On their mother’s death in 1855, Cordelia, Lucy, and their two younger sisters go to live with an Aunt in Westport, 150 miles from Lucy’s father. In the four years since she last saw her father, Lucy has idealized the life she could have with him if he would only send for her. She has grown up and is ready to take on the work of running a house, certain her father will appreciate what a fine daughter he has in her.

Two events occurring within ten days of each other give the girls the opportunity to learn more about the men responsible for their existence. Cordelia gets word that her father is prospecting near Denver; Lucy’s father wants her to return to his home in Hidden Springs. Cordelia cautiously decides to search for her father, unsure of the kind of man she will find while Lucy is overjoyed that her father wants her home. Will either father live up to his daughter’s fantasized image of him, or will each father break his daughter’s heart?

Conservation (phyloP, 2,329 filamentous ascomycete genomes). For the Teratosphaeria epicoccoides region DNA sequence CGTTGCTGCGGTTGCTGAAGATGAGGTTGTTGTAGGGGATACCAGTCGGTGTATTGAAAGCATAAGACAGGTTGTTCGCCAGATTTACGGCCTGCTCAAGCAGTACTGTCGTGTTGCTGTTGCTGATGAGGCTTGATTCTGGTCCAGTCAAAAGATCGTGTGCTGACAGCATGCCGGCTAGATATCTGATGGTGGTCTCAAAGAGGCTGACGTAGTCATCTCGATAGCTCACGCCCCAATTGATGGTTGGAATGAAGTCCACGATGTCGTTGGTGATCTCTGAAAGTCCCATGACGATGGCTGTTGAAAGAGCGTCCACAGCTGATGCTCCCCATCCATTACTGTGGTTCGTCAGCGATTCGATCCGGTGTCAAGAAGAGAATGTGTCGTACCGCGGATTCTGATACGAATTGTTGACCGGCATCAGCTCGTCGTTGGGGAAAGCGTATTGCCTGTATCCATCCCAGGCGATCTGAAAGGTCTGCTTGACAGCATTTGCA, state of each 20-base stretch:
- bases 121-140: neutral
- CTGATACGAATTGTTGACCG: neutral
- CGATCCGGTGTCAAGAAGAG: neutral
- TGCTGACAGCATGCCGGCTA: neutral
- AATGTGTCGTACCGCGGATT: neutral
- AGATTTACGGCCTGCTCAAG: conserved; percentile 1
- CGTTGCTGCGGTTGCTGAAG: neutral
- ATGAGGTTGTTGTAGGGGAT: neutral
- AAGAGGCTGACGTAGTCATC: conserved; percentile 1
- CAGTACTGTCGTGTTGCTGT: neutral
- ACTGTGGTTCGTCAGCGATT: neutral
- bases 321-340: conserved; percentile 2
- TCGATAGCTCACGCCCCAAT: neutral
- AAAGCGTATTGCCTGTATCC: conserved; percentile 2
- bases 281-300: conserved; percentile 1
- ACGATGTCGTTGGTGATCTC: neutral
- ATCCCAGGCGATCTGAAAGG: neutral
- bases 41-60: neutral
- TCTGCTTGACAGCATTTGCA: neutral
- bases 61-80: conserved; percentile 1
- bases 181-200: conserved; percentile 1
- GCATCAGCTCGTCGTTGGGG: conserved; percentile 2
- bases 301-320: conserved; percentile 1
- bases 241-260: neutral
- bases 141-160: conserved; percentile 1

Cover ideas

I considered a couple of possibilities on the way to the picture-frame images in this post. I thought of a split front cover showing a miner panning gold (Cordelia’s father) and a blacksmith (Lucy’s father), but I worried that I wouldn’t be able to find the appropriate images and the cover would be too busy. Next, I thought of an empty chair at the head of a dining table, but I’d need furniture for that. Finally, I settled on the empty photo frame, which is not to say it is the best idea. If something better comes to mind before publication (I’m planning on June or July, 2016) I will use it. I know it is asking a lot, but if you choose none of the above, I’d love to have you leave a comment with your opinions of a cover that might work better. Thank you for your help.